Why OpenGL 1.x does not contain structures is not a question I have a direct answer for, but my assumption is that it would be better designed that way so driver developers can keep the most complex stuff internal and privatized in their driver code. Not sure if you know this already, let's take a brief look at why OpenGL came about in the first place. Before OpenGL was even thought of, there was an API called PHIGS back in 198x. From what I've read, the main issue with PHIGS is that ultimately it didn't give the developers what they needed in many instances. So SGI initially created Iris GL, which eventually became the basis for OpenGL in January 1992. Unlike PHIGS, OpenGL had a simplified state machine and supported an "immediate mode" rendering component. AFAIK, simplicity was the overall goal, while having a standard that graphics hardware could support via software or hardware all across the board and with little setbacks as possible. Prior to what we have today, programming graphics hardware was quite a task and all sorts of structs were everywhere. I mean, if you take a look at how NVIDIA's gfx registers were laid out and accessed back in 199x (hello NV1 and Riva128), you'll see that each channel is just a series of structs. OpenGL was meant to simplify graphics programming greatly. Keep in mind that it was not originally designed for games, but for CAD, 3D simulations, and so forth. Not that it really matters though... This is just my two cents. If I'm wrong about any of this, someone feel free to correct me. Shogun
  13. blueshogun96

    How to stay motivated?

    Wow, I didn't realize that this thread was still active! In case you are all wondering, have things gotten better since then? Actually no, things have gotten MUCH worse. Do I feel the same? Honestly, no. In fact, I feel more motivated now. I've quit binge drinking too! Right now I am living with mom and pops for a while since I can't afford my place anymore and still broke as a joke. But at least I have a part time job doing game testing for Win10/Xbox Game certification. I'll likely be doing this until I can get something better. Since I'm far away from the job now, I have to commute about 4-5 hours a day via bus, but I scraped up enough money to get a used Surface Pro to work on my game's UWP port for Dream.Build.Play. I'm going to submit my game to this contest before the end of this year and hopefully win some money or exposure. You just have to: Stop complaining. There's always someone that has it worse and deals with a greater set of challenges than I do. I mean really, I have Microsoft contacts, id@xbox access, the business card of a Sony publisher, and more. Plus Josh said stop Keep on keeping on. Leverage your advantages, build smart solutions to overcome your disadvantages. Stop drinking! Killing your brain cells and trashing your liver isn't going to help. So even though I've had no breakthroughs and things have gotten far worse, I feel more motivated. Ever hear the saying "I'm sick and tired of being sick and tired?" Well, I'm sick and tired of saying that I'm sick and tired of being sick and tired. That's enough, let's just move forward! Shogun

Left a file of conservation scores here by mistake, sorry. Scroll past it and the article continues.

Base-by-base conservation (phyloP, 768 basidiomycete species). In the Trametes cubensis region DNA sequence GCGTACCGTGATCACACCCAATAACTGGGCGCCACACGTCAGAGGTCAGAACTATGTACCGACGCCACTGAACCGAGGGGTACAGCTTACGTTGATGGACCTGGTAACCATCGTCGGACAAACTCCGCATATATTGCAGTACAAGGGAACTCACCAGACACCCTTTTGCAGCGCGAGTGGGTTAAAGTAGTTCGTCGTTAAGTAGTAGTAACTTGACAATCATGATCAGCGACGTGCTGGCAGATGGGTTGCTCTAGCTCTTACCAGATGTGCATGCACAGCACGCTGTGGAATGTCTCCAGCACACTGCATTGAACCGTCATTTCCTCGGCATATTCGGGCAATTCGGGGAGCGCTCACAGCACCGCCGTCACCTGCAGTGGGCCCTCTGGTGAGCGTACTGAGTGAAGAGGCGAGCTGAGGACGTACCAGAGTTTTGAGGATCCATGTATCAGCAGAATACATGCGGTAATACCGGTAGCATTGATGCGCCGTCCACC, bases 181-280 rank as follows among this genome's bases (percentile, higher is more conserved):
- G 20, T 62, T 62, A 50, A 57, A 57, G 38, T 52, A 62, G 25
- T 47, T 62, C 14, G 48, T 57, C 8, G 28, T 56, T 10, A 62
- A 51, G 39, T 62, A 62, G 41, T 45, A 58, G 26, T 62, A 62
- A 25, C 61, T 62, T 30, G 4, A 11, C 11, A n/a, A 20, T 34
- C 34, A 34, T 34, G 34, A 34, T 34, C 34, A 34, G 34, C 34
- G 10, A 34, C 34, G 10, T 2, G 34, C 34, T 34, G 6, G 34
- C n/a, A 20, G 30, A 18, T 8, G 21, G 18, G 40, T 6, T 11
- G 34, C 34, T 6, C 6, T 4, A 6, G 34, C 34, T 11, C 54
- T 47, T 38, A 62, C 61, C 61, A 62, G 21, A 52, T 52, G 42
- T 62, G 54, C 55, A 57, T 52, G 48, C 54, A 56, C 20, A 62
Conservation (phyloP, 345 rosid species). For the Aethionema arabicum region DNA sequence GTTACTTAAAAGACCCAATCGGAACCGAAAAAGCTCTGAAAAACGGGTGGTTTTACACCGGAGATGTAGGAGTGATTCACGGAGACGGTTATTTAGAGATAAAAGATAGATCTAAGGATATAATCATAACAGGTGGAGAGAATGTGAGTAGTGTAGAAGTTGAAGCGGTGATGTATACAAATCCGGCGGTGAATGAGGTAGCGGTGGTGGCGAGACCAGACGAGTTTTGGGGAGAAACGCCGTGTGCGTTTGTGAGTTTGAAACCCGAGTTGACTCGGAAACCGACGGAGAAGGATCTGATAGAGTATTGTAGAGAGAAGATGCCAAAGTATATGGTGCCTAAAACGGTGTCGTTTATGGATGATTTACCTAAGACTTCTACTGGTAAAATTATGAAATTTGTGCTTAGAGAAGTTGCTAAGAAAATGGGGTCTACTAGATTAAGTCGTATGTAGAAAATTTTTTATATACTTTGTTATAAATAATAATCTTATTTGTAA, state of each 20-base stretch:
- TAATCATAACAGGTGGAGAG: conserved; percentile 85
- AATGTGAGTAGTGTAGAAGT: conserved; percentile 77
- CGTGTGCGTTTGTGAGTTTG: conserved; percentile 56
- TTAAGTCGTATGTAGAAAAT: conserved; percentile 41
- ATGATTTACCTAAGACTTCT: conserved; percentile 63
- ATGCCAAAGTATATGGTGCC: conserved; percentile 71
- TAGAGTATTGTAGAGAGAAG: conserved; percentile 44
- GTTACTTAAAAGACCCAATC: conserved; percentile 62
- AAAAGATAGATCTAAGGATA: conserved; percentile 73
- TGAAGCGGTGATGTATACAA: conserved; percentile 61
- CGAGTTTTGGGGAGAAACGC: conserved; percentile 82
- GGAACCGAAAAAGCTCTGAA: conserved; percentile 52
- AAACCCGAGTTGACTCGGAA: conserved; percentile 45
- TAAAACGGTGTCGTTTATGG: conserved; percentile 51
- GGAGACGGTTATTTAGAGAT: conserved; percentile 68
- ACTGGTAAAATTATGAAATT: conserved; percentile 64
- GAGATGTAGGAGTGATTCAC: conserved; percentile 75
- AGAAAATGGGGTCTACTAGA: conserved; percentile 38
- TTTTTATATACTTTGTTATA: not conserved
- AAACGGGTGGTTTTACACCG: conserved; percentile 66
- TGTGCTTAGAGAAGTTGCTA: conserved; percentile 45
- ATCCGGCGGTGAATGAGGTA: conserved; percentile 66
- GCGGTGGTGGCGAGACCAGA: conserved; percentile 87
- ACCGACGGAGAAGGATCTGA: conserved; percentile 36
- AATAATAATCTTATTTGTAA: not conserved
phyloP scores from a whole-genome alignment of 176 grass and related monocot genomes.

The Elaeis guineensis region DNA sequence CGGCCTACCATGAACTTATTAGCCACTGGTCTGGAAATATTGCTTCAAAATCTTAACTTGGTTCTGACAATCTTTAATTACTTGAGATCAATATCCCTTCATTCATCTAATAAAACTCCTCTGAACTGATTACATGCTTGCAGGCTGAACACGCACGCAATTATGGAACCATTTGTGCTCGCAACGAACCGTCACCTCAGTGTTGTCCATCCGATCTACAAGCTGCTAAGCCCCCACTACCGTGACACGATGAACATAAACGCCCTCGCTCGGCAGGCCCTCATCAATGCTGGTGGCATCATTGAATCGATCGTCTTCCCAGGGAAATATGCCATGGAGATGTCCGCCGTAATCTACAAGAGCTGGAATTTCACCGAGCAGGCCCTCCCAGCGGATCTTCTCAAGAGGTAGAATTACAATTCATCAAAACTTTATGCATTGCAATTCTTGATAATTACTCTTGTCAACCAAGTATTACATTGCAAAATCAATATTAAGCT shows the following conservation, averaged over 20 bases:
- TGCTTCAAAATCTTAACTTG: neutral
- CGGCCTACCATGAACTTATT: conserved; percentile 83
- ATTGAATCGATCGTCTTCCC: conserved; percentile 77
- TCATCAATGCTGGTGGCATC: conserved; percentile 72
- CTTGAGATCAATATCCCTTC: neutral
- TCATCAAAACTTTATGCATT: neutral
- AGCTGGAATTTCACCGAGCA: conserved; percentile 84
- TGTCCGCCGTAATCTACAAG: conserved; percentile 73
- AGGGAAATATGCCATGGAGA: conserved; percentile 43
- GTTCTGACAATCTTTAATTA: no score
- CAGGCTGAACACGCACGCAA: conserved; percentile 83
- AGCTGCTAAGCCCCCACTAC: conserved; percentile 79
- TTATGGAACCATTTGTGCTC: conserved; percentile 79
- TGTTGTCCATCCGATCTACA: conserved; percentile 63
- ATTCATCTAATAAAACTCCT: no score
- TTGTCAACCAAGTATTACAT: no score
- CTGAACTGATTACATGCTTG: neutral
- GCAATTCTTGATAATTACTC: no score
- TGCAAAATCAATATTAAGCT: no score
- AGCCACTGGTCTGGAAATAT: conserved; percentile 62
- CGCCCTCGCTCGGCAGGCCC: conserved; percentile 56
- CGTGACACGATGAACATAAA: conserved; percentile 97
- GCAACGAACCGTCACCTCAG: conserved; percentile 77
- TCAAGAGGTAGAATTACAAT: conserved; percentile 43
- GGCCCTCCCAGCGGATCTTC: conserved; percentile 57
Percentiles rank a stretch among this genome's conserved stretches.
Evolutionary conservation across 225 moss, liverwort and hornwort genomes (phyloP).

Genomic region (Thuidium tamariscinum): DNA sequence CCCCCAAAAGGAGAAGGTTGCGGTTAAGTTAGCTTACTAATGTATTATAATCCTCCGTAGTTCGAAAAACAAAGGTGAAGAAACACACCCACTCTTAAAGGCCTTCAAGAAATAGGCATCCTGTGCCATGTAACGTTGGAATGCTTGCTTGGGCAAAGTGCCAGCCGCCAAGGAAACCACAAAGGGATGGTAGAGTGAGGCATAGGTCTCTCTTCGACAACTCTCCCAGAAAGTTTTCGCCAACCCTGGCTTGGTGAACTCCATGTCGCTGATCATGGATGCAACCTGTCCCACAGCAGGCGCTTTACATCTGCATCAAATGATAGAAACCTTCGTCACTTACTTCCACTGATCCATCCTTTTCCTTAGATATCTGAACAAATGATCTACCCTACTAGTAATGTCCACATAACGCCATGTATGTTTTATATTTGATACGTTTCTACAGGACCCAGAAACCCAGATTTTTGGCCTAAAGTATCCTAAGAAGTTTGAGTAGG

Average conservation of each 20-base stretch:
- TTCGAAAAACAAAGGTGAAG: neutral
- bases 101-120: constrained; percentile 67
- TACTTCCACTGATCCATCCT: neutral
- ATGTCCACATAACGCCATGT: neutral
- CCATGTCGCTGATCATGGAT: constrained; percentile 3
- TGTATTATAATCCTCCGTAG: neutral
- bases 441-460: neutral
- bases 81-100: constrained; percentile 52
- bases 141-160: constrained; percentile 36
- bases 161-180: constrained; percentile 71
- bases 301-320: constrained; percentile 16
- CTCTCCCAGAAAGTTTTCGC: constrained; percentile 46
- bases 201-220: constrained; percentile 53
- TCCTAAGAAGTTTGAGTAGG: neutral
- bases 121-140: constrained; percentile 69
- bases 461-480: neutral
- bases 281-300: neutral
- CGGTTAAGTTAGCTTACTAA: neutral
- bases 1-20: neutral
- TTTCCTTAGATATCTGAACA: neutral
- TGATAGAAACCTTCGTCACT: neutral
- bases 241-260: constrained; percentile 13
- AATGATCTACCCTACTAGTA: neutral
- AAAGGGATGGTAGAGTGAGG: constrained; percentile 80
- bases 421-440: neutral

14. https://developer.microsoft.com/en-us/windows/projects/campaigns/windows-developer-day?utm_campaign=windevdaycu Not sure how many of you would care about this, but today is Windows Developer day, and Microsoft has been having a live stream today. So far, it's been pretty interesting, for both games and non-game apps. It's mostly on UWP (which everyone seems to hate), but I'm taking advantage of UWP for my game. One bit of good news is that (IIRC) Microsoft will allow UWP games to access the full GPU and other resources. Curious what you all think of this, as well as if you share the opinion that Microsoft is practically *begging* developers to support UWP at this point. Shogun
  15. blueshogun96

    How to fix this timestep once and for all?

    Wow, didn't realize I had more responses to the thread... Anyway, I'm fixed it "forrealzees" this time. Using the roxlu portable nanosecond timer in place of my millisecond one, then converting the numerator from 1000 milliseconds to the appropriate number (1000*1000*1000), it appears to work fine this time. Even without Vsync, ran nicely at 120+fps. It was a combination of a low resolution timer plus my own spawning code was causing some entities to spawn yet rapidly disappear! Since it happens in the blink of an eye, it was a rather hard bug to catch until today. So far, no more spawning issues! Now to try it on my desktop Mac and PC, as well as mobile devices. If only I had one. All of my monitors are 60hz only Shogun.